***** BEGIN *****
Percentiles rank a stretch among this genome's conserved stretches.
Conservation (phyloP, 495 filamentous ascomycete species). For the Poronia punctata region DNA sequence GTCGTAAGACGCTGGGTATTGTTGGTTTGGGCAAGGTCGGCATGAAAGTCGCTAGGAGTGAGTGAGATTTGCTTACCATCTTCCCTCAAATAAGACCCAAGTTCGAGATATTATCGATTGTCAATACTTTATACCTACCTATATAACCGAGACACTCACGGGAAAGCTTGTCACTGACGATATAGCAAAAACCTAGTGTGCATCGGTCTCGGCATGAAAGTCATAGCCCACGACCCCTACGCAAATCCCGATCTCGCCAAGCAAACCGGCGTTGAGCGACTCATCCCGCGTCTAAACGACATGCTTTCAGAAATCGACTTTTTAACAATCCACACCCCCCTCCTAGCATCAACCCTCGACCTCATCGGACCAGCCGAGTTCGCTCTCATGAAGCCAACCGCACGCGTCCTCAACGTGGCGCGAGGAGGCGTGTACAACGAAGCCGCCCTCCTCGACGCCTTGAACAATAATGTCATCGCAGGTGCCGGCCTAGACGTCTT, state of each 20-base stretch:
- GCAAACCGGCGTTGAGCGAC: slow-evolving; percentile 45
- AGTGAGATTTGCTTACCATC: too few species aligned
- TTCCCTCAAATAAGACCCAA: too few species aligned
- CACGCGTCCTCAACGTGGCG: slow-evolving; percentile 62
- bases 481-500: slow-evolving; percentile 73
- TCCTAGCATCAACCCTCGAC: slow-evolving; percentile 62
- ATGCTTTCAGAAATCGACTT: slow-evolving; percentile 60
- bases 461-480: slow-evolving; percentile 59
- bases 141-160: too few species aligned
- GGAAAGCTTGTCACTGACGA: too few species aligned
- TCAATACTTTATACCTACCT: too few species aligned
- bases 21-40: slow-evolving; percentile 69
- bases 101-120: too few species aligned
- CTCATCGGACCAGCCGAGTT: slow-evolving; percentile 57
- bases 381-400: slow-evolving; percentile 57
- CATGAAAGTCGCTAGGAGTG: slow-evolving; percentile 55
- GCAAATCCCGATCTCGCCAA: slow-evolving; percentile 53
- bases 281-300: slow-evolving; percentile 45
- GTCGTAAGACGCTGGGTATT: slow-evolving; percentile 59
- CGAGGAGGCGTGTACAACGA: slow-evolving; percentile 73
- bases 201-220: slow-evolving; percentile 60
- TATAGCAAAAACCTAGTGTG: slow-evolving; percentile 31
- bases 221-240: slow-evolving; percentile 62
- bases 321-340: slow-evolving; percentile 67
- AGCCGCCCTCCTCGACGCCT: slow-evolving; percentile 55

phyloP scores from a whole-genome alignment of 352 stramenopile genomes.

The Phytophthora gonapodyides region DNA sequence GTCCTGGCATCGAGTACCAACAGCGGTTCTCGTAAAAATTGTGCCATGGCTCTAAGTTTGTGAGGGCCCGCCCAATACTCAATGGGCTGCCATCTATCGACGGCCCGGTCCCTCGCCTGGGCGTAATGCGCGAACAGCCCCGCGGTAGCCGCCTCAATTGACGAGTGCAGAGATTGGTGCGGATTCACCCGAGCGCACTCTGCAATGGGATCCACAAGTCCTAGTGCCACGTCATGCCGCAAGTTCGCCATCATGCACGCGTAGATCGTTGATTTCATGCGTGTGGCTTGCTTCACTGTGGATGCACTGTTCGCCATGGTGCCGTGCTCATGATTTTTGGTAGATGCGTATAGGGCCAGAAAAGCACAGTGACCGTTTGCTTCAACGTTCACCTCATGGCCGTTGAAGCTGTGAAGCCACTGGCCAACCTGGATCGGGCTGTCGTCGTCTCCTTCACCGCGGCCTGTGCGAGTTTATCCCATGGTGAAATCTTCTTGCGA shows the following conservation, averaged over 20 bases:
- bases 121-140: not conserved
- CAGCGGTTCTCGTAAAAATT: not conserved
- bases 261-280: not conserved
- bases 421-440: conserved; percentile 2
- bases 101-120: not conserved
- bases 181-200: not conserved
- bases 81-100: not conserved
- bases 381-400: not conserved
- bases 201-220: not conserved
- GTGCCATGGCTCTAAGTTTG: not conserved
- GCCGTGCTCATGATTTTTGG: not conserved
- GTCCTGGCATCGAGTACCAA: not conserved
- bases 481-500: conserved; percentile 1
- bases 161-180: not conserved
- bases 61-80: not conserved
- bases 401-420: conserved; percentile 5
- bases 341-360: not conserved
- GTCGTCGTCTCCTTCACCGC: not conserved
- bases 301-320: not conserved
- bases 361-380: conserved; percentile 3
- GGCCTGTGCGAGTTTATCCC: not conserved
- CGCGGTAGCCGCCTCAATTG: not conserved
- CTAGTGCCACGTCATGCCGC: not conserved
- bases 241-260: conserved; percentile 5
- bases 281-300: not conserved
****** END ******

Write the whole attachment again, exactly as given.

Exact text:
Percentiles rank a stretch among this genome's conserved stretches.
Conservation (phyloP, 495 filamentous ascomycete species). For the Poronia punctata region DNA sequence GTCGTAAGACGCTGGGTATTGTTGGTTTGGGCAAGGTCGGCATGAAAGTCGCTAGGAGTGAGTGAGATTTGCTTACCATCTTCCCTCAAATAAGACCCAAGTTCGAGATATTATCGATTGTCAATACTTTATACCTACCTATATAACCGAGACACTCACGGGAAAGCTTGTCACTGACGATATAGCAAAAACCTAGTGTGCATCGGTCTCGGCATGAAAGTCATAGCCCACGACCCCTACGCAAATCCCGATCTCGCCAAGCAAACCGGCGTTGAGCGACTCATCCCGCGTCTAAACGACATGCTTTCAGAAATCGACTTTTTAACAATCCACACCCCCCTCCTAGCATCAACCCTCGACCTCATCGGACCAGCCGAGTTCGCTCTCATGAAGCCAACCGCACGCGTCCTCAACGTGGCGCGAGGAGGCGTGTACAACGAAGCCGCCCTCCTCGACGCCTTGAACAATAATGTCATCGCAGGTGCCGGCCTAGACGTCTT, state of each 20-base stretch:
- GCAAACCGGCGTTGAGCGAC: slow-evolving; percentile 45
- AGTGAGATTTGCTTACCATC: too few species aligned
- TTCCCTCAAATAAGACCCAA: too few species aligned
- CACGCGTCCTCAACGTGGCG: slow-evolving; percentile 62
- bases 481-500: slow-evolving; percentile 73
- TCCTAGCATCAACCCTCGAC: slow-evolving; percentile 62
- ATGCTTTCAGAAATCGACTT: slow-evolving; percentile 60
- bases 461-480: slow-evolving; percentile 59
- bases 141-160: too few species aligned
- GGAAAGCTTGTCACTGACGA: too few species aligned
- TCAATACTTTATACCTACCT: too few species aligned
- bases 21-40: slow-evolving; percentile 69
- bases 101-120: too few species aligned
- CTCATCGGACCAGCCGAGTT: slow-evolving; percentile 57
- bases 381-400: slow-evolving; percentile 57
- CATGAAAGTCGCTAGGAGTG: slow-evolving; percentile 55
- GCAAATCCCGATCTCGCCAA: slow-evolving; percentile 53
- bases 281-300: slow-evolving; percentile 45
- GTCGTAAGACGCTGGGTATT: slow-evolving; percentile 59
- CGAGGAGGCGTGTACAACGA: slow-evolving; percentile 73
- bases 201-220: slow-evolving; percentile 60
- TATAGCAAAAACCTAGTGTG: slow-evolving; percentile 31
- bases 221-240: slow-evolving; percentile 62
- bases 321-340: slow-evolving; percentile 67
- AGCCGCCCTCCTCGACGCCT: slow-evolving; percentile 55

phyloP scores from a whole-genome alignment of 352 stramenopile genomes.

The Phytophthora gonapodyides region DNA sequence GTCCTGGCATCGAGTACCAACAGCGGTTCTCGTAAAAATTGTGCCATGGCTCTAAGTTTGTGAGGGCCCGCCCAATACTCAATGGGCTGCCATCTATCGACGGCCCGGTCCCTCGCCTGGGCGTAATGCGCGAACAGCCCCGCGGTAGCCGCCTCAATTGACGAGTGCAGAGATTGGTGCGGATTCACCCGAGCGCACTCTGCAATGGGATCCACAAGTCCTAGTGCCACGTCATGCCGCAAGTTCGCCATCATGCACGCGTAGATCGTTGATTTCATGCGTGTGGCTTGCTTCACTGTGGATGCACTGTTCGCCATGGTGCCGTGCTCATGATTTTTGGTAGATGCGTATAGGGCCAGAAAAGCACAGTGACCGTTTGCTTCAACGTTCACCTCATGGCCGTTGAAGCTGTGAAGCCACTGGCCAACCTGGATCGGGCTGTCGTCGTCTCCTTCACCGCGGCCTGTGCGAGTTTATCCCATGGTGAAATCTTCTTGCGA shows the following conservation, averaged over 20 bases:
- bases 121-140: not conserved
- CAGCGGTTCTCGTAAAAATT: not conserved
- bases 261-280: not conserved
- bases 421-440: conserved; percentile 2
- bases 101-120: not conserved
- bases 181-200: not conserved
- bases 81-100: not conserved
- bases 381-400: not conserved
- bases 201-220: not conserved
- GTGCCATGGCTCTAAGTTTG: not conserved
- GCCGTGCTCATGATTTTTGG: not conserved
- GTCCTGGCATCGAGTACCAA: not conserved
- bases 481-500: conserved; percentile 1
- bases 161-180: not conserved
- bases 61-80: not conserved
- bases 401-420: conserved; percentile 5
- bases 341-360: not conserved
- GTCGTCGTCTCCTTCACCGC: not conserved
- bases 301-320: not conserved
- bases 361-380: conserved; percentile 3
- GGCCTGTGCGAGTTTATCCC: not conserved
- CGCGGTAGCCGCCTCAATTG: not conserved
- CTAGTGCCACGTCATGCCGC: not conserved
- bases 241-260: conserved; percentile 5
- bases 281-300: not conserved